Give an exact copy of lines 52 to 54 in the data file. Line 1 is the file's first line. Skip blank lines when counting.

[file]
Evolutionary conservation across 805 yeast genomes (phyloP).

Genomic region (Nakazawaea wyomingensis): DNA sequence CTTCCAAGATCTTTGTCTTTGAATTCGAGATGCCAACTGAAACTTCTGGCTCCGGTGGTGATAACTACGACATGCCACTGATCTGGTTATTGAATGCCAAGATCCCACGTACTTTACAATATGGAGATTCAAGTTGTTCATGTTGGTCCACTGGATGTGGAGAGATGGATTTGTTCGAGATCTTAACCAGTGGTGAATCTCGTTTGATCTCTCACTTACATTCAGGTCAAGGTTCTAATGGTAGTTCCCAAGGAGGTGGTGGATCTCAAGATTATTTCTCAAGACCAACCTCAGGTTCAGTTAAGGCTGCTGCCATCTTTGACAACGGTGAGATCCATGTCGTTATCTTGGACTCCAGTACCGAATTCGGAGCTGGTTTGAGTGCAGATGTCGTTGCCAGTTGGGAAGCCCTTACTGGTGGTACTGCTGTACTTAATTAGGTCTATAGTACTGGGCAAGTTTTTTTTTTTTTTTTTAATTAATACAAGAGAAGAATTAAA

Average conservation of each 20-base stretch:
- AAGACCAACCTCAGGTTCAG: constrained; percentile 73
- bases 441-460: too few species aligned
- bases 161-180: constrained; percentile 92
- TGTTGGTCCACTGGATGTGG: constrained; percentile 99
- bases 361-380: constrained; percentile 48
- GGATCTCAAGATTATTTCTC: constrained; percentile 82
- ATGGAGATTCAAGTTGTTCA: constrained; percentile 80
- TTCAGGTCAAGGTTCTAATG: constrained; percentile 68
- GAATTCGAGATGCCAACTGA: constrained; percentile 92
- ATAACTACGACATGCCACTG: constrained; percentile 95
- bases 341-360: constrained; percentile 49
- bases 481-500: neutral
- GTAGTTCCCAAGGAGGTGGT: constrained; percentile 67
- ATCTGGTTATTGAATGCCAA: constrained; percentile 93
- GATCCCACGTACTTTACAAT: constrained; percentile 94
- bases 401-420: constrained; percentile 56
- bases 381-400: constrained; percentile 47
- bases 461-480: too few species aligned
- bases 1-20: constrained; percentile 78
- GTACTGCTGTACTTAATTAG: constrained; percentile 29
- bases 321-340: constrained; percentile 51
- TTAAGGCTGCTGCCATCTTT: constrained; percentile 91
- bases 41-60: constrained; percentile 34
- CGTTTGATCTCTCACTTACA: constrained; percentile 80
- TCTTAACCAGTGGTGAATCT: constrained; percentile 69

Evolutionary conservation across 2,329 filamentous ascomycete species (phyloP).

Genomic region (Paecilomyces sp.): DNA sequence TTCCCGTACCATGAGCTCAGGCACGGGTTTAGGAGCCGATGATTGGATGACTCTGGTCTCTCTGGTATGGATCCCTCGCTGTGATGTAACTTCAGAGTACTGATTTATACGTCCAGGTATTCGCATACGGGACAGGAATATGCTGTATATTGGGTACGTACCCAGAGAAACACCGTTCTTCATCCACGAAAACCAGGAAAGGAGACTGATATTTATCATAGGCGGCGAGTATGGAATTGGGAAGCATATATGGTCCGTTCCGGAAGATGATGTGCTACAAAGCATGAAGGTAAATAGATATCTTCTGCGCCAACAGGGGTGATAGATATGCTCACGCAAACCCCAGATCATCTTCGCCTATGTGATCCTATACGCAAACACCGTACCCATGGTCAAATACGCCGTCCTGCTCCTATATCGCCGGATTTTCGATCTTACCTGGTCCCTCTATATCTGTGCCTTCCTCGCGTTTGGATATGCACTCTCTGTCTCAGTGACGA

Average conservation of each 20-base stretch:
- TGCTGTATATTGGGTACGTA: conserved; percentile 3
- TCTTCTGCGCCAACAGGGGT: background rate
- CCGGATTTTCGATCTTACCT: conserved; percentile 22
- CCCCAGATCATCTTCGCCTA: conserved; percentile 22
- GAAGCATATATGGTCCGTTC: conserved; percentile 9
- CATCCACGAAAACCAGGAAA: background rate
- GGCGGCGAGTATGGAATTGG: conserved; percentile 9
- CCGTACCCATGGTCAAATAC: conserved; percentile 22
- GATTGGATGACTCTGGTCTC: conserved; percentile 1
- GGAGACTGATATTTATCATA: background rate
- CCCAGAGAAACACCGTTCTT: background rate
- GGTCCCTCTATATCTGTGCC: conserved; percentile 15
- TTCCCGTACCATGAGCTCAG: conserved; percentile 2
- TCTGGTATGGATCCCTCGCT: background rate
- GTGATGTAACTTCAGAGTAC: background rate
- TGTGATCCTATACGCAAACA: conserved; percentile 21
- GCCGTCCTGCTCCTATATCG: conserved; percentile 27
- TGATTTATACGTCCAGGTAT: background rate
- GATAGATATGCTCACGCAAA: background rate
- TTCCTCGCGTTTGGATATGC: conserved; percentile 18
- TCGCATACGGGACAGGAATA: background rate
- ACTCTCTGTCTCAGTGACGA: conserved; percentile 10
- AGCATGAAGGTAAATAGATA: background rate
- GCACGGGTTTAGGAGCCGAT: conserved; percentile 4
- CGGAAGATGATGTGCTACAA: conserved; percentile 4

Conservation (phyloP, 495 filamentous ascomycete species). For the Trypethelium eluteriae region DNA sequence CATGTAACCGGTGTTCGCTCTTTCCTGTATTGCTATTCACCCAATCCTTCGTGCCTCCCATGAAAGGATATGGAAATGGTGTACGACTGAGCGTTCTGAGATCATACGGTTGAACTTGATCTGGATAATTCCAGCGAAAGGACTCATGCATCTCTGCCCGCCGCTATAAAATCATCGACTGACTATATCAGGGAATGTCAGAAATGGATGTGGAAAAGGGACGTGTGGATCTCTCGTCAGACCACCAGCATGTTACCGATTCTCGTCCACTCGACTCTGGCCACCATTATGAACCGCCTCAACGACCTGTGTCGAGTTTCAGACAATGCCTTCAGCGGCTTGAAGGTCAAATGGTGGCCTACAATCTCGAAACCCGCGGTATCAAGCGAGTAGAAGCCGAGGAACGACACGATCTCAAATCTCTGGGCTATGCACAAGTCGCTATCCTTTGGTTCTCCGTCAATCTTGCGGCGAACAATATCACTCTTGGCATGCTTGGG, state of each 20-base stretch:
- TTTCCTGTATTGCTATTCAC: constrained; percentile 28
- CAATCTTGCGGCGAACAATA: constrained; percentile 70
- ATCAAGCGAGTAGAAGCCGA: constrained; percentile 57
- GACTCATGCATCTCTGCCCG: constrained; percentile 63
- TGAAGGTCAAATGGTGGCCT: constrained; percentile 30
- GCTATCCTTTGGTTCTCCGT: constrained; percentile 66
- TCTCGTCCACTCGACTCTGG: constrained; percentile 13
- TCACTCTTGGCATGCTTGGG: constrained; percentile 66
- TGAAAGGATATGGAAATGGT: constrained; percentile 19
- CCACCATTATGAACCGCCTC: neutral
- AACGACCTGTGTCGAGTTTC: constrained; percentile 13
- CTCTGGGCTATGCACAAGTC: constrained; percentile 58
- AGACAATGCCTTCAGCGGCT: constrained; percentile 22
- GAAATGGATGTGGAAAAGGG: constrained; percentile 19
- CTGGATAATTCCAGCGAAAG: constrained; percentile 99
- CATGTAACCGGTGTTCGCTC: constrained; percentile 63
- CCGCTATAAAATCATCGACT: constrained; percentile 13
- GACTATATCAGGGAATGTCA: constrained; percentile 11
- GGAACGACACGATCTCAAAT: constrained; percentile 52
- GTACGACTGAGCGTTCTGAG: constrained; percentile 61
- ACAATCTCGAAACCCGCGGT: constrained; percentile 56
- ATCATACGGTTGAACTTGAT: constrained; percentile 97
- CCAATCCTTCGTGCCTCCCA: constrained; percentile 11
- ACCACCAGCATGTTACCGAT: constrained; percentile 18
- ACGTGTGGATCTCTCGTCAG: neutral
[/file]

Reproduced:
- TCGCATACGGGACAGGAATA: background rate
- ACTCTCTGTCTCAGTGACGA: conserved; percentile 10
- AGCATGAAGGTAAATAGATA: background rate